So Tim had normal regular people food and I had Sam food and about three pots of piping hot water because in the air conditioning, that refreshing coolness from being caught in the rain had turned into a rather cold and clammy feeling and while the napkin in my lap served as a bit of a blanket, but hot water helped far more.
It was not a quick meal and in fact, we were there for nearly two hours during which we watched the rain continue to fall out the window. Even though the dessert menu beckoned, we were both too full to eat another bite (I kind of ate my dessert for dinner didn't I?) and so we squelched back too the car instead of moving on to the other side of the park which was our hope.
Back we went to our suite where we showered to warm up, changed clothes, watched one episode of a TV show neither of us had even heard of before (Houdini and Doyle) and then headed back out. The rain, by then, was a mere drizzle.
We had seen in the distance the day before while scoping out the area what seemed to be an enormous Ferris Wheel and a Spire and we wanted to know where and what it actually was. So we drove 'round and 'round the general area, spying our prey now and again and then losing it in the miasma of enormous buildings then finding it again , over and over and then, eventually, there it was. Or rather, there they were. Two crazy rides that seemed to be in the middle of the city.
So we found a place to park the car and made our way closer to learn that they are both in an area called, Icon Park. Hmmmm interesting. We walked around in the Vegas Strip lit area filled with restaurants, these two, ok lets' call them rides, a museum of skeletons (??) a Madame Tussauds and something called SeaLife. Curiouser and curiouser as Alice said. Neither of us had ever heard of any of this!!! Surprises! Awesome!
It was rather late and obviously they were trying to close up shop almost everywhere so we planned to return the next day. And this is why our plans are always flexible. New Plan! Woohoo!
And there you go, end of Day Two! Stay tuned for another day of vacation adventure!
These two goobers went on vacation last week!~
We had such a great time! Each and every day was something new, something fun, something surprising and there is just so much to tell you that I think it may take all of this week to cover it! Hope you don't mind. This will be my blog report on, "What we did on our autumn vacation".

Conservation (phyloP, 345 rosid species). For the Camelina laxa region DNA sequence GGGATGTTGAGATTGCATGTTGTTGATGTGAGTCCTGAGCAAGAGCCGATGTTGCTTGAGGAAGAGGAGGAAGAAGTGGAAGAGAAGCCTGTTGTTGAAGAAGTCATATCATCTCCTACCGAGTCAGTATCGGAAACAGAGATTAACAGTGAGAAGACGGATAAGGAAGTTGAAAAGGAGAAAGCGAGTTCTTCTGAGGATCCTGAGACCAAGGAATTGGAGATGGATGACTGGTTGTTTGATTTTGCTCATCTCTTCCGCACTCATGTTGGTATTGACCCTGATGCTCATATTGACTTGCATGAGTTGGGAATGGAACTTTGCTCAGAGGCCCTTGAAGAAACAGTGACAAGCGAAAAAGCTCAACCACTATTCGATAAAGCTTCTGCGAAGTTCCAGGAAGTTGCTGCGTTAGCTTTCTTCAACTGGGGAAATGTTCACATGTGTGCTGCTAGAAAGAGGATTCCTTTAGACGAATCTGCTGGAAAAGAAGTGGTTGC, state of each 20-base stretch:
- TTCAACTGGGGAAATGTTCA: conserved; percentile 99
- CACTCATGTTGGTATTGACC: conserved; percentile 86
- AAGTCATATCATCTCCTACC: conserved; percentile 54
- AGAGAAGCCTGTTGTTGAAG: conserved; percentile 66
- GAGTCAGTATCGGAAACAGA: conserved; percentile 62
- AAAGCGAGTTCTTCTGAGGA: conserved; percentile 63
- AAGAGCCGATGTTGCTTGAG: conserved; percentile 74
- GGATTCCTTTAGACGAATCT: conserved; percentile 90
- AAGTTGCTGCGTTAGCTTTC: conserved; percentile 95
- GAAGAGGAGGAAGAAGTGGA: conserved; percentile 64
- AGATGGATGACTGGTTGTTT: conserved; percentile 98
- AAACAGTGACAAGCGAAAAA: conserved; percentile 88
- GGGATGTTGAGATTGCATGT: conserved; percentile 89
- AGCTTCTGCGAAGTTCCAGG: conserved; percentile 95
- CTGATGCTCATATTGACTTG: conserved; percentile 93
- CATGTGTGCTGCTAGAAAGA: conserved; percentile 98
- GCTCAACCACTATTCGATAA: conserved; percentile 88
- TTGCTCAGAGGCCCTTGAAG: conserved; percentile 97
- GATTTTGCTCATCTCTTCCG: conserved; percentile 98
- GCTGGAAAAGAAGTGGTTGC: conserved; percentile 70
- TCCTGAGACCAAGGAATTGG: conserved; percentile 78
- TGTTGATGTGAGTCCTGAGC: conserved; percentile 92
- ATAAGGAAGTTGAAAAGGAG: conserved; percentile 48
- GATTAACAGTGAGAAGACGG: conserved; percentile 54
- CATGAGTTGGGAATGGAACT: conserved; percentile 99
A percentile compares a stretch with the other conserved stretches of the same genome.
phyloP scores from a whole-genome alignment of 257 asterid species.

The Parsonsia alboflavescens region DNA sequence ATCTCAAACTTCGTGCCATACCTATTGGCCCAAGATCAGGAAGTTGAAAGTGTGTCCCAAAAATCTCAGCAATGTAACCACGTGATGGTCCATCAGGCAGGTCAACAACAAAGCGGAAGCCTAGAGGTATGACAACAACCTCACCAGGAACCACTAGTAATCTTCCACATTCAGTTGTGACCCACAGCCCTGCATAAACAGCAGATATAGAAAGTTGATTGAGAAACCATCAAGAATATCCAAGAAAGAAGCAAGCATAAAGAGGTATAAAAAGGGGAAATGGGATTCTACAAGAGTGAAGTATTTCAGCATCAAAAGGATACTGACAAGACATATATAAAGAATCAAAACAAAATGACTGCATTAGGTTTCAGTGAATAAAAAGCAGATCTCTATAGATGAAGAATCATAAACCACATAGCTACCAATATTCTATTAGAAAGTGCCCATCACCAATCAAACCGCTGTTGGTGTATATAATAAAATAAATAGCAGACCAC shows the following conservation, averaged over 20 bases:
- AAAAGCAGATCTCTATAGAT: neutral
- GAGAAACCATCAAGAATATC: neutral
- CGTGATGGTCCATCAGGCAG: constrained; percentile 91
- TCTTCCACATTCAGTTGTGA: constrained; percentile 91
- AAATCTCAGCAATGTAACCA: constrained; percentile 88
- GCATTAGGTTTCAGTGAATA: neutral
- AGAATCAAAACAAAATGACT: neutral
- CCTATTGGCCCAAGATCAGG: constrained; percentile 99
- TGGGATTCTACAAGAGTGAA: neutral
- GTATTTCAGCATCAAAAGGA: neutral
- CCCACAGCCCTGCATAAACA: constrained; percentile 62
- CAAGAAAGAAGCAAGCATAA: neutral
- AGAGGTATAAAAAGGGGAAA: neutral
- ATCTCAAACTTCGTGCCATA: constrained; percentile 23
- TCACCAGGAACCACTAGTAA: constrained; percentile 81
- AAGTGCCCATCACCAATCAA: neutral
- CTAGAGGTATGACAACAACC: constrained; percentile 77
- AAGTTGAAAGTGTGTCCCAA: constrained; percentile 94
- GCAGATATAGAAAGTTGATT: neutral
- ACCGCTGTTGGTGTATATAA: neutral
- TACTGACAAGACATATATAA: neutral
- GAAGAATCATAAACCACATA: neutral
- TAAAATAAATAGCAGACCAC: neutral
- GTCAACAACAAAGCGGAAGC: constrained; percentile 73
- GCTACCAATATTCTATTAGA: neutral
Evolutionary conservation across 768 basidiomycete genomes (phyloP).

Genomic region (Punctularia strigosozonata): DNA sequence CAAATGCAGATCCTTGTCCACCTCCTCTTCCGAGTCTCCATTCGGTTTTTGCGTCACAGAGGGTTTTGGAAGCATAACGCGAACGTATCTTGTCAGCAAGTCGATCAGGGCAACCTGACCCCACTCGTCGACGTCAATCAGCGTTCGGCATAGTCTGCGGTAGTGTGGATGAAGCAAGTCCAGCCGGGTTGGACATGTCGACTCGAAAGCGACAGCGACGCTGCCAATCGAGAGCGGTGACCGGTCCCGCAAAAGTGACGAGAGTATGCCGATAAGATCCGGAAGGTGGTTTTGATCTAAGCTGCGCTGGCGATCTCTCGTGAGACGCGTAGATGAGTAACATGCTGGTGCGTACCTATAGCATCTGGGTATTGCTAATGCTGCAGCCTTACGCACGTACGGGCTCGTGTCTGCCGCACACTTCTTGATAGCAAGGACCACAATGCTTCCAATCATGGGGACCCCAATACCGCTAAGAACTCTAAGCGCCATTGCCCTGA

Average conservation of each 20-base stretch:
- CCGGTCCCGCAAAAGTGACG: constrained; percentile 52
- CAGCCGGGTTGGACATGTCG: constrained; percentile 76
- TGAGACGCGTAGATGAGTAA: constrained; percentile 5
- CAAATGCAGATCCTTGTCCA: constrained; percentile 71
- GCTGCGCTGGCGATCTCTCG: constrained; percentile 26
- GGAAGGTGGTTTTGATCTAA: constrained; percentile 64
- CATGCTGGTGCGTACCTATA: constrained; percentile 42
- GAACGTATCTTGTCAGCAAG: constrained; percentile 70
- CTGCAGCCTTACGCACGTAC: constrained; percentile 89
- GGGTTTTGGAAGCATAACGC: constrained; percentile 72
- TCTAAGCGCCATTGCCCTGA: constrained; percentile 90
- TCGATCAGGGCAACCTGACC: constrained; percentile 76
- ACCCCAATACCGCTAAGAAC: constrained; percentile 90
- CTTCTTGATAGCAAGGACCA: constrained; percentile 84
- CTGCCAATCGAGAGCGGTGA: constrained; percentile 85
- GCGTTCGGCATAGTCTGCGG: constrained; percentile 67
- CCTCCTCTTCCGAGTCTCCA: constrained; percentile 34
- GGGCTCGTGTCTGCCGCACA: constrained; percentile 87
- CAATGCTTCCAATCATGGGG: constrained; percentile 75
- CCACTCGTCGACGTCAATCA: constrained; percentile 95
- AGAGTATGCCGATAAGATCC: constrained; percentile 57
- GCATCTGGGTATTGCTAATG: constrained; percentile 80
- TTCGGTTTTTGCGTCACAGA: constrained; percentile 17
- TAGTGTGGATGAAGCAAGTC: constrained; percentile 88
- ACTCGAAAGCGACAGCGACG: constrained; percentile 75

Here we go:
Last Monday we loaded the car and headed east. We decided on a car trip because we wanted a vacation that was a stress free a possible and friends, air travel has become a giant ball of stress these days.
Between delayed and cancelled flights which can be a problem with connecting flights, having to arrive an hour early, either paying for a weeks worth of parking or arranging (and paying) for transportation to and from the airport, standing in one doggone line after another, TSA (enough said there), waiting endlessly for your flight(s), cramming yourself into a frankly ridiculously small seats for the duration, air turbulence/screaming babies/unpleasant strangers-seatmates and then waiting waiting waiting for luggage to hopefully arrive on the other end, either dealing with securing a rental car and then navigating through unfamiliar streets to your destination or finding other transportation and finally finally finally arriving at your hotel.....well by the time we get where we are going, we are exhausted. No Thank You! We decided that, at least this time 'round, we were going to do a driving trip to a destination that was only a matter of a few hours away.
So we went to Orlando. Orlando? What? Are we crazy? (yes we are) And not only were we going merely to Orlando but we drove back roads nearly the entire way. Central Florida, once you are off the massive interstates, is actually quite beautiful. Seemingly endless miles of farms and ranches, lakes and charming little towns with unusual names like: Ona, Duette, Wimauma, Myakka City and Wauchula.
We drove through endless acres of citrus groves :
And saw barns and tractors and all sorts of other pieces of farm equipment to say nothing of the many bee gums, goats, cows, circus people, horses.....wait! Back up a second. Circus people? Yuppers. We saw quite a few entrance signs which indicated that the owners were retired circus folks. Although the trapeze setups in the yard were kind of a give-away too. Unexpected but awesome.
Most of the farms and ranches had big signs with the Name of the place: Smith Farms, River Ranch, DelMonte...yup THE Del Monte. So this is where they live eh? That was fun to see. And occasionally a really surprising sign like:
At one time, apparently, that was the entrance to the Cactus Ranch Petting Zoo. Now it's all overgrown and the dirt road is chained off. I wonder what sorts of critters were available for petting? Alligators? Armadillos?